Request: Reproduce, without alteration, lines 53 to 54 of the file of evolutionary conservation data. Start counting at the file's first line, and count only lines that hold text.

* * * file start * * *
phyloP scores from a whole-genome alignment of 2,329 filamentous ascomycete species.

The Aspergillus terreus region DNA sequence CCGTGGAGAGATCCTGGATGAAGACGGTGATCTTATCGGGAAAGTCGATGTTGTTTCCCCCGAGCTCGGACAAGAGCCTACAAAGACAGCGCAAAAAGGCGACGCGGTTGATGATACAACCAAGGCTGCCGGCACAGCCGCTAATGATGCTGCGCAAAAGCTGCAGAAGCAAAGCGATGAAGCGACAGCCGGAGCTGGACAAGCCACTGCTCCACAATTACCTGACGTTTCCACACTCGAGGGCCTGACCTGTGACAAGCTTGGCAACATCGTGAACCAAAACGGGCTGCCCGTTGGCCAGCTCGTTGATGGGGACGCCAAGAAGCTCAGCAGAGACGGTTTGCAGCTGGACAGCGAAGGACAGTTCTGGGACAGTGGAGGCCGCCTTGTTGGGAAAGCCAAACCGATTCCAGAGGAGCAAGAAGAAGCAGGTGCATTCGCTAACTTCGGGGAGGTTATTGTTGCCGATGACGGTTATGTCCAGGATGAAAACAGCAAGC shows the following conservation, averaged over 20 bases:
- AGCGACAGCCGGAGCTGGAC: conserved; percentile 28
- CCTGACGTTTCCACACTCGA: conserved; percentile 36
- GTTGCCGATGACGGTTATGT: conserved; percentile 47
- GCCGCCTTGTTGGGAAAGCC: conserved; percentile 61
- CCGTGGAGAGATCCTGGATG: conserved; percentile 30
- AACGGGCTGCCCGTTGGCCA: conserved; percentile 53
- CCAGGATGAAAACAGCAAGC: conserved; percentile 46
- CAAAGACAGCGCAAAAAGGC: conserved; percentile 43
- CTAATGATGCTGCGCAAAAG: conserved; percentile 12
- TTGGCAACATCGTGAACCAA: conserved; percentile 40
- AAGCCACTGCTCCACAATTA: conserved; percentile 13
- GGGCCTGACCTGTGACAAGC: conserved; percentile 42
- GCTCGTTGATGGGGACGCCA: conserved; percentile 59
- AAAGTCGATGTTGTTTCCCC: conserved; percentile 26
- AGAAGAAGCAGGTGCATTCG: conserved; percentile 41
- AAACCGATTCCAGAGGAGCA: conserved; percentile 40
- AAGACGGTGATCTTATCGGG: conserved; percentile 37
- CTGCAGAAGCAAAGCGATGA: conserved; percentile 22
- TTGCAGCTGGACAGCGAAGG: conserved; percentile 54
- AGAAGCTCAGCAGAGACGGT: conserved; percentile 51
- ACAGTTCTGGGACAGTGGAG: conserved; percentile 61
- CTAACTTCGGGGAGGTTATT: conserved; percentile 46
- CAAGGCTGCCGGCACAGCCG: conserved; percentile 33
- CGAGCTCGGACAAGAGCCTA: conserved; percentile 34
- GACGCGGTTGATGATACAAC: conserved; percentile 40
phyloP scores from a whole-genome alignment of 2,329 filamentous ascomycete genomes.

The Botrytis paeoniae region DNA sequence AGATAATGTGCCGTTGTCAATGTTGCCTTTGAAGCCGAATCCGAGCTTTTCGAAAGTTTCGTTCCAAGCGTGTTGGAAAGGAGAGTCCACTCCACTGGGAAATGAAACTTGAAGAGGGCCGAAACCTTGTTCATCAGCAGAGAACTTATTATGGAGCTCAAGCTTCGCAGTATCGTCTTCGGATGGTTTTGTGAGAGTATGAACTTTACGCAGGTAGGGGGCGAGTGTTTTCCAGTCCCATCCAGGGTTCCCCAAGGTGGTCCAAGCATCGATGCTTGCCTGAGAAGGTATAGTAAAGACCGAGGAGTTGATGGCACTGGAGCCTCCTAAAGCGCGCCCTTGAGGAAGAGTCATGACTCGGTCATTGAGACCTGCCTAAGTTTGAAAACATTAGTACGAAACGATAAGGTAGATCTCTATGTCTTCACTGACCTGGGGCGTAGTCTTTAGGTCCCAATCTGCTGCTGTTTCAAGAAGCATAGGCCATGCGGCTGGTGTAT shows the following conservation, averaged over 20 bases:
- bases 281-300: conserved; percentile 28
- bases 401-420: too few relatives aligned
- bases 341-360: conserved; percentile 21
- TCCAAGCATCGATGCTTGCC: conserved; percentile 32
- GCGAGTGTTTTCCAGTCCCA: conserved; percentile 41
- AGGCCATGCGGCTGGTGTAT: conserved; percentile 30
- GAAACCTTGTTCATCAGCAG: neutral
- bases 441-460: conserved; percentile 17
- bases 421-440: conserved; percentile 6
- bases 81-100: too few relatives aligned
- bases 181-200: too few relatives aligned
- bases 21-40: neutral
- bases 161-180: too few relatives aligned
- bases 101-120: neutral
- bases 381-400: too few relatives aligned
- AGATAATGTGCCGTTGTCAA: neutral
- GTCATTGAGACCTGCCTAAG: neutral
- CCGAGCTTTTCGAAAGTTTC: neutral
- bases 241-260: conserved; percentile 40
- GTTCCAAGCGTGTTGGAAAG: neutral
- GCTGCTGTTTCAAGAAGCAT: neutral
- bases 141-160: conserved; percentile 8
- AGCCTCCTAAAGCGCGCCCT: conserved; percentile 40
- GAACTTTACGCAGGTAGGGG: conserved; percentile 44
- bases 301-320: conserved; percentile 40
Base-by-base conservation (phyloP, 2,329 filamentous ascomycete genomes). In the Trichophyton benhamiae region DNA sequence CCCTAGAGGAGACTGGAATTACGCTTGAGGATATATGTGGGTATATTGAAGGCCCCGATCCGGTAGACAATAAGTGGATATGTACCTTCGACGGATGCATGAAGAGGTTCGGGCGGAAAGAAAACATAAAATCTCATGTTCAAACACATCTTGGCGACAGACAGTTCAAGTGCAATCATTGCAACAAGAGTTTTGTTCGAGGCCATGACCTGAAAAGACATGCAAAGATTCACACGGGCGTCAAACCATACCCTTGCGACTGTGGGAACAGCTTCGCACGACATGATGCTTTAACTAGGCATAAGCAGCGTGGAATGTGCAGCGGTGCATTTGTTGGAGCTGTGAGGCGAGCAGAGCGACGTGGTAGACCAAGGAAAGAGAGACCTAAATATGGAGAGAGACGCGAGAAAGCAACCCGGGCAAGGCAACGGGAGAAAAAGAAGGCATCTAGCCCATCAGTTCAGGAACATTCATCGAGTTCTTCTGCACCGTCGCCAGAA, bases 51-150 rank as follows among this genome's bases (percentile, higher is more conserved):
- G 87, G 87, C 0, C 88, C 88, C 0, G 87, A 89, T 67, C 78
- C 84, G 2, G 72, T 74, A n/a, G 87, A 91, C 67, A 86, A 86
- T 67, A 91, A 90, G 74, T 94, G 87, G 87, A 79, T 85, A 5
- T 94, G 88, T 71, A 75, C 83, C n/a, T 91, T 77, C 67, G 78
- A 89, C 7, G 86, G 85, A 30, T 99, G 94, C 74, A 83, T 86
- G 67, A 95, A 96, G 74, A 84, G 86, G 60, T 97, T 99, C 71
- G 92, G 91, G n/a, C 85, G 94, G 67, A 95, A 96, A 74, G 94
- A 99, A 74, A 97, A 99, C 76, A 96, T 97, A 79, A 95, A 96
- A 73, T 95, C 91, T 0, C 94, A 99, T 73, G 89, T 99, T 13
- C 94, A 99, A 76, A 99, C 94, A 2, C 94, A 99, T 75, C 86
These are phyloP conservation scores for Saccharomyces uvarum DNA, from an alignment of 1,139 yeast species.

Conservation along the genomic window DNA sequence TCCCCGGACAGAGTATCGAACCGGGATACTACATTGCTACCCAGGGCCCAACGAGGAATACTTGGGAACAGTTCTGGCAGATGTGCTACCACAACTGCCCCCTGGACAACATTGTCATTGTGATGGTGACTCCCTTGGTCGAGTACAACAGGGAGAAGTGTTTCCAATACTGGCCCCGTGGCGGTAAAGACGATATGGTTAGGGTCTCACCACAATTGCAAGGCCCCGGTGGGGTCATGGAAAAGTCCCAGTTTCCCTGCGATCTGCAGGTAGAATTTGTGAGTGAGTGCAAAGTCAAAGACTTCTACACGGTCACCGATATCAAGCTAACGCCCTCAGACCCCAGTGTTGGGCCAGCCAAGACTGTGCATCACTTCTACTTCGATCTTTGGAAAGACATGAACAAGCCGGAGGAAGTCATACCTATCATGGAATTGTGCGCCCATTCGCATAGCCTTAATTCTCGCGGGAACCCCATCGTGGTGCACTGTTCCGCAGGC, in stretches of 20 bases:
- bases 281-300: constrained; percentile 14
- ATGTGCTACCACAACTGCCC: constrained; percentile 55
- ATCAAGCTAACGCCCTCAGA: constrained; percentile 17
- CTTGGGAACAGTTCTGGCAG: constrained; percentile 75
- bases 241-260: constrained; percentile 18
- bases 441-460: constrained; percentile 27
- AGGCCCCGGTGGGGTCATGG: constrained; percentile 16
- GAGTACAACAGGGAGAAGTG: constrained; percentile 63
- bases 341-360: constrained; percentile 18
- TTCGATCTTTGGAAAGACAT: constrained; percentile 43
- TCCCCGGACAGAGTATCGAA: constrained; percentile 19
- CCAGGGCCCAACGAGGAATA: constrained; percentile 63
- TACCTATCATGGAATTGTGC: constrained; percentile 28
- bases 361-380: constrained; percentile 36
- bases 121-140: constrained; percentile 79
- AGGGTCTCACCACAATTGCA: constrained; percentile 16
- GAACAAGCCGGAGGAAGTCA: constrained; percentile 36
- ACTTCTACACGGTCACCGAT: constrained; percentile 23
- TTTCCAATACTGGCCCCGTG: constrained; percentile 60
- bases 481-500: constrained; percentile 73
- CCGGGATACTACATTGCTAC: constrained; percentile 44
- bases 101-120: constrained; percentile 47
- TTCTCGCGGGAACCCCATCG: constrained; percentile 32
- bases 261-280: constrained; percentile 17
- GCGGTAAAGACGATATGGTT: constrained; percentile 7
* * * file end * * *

- GAACTTTACGCAGGTAGGGG: conserved; percentile 44
- bases 301-320: conserved; percentile 40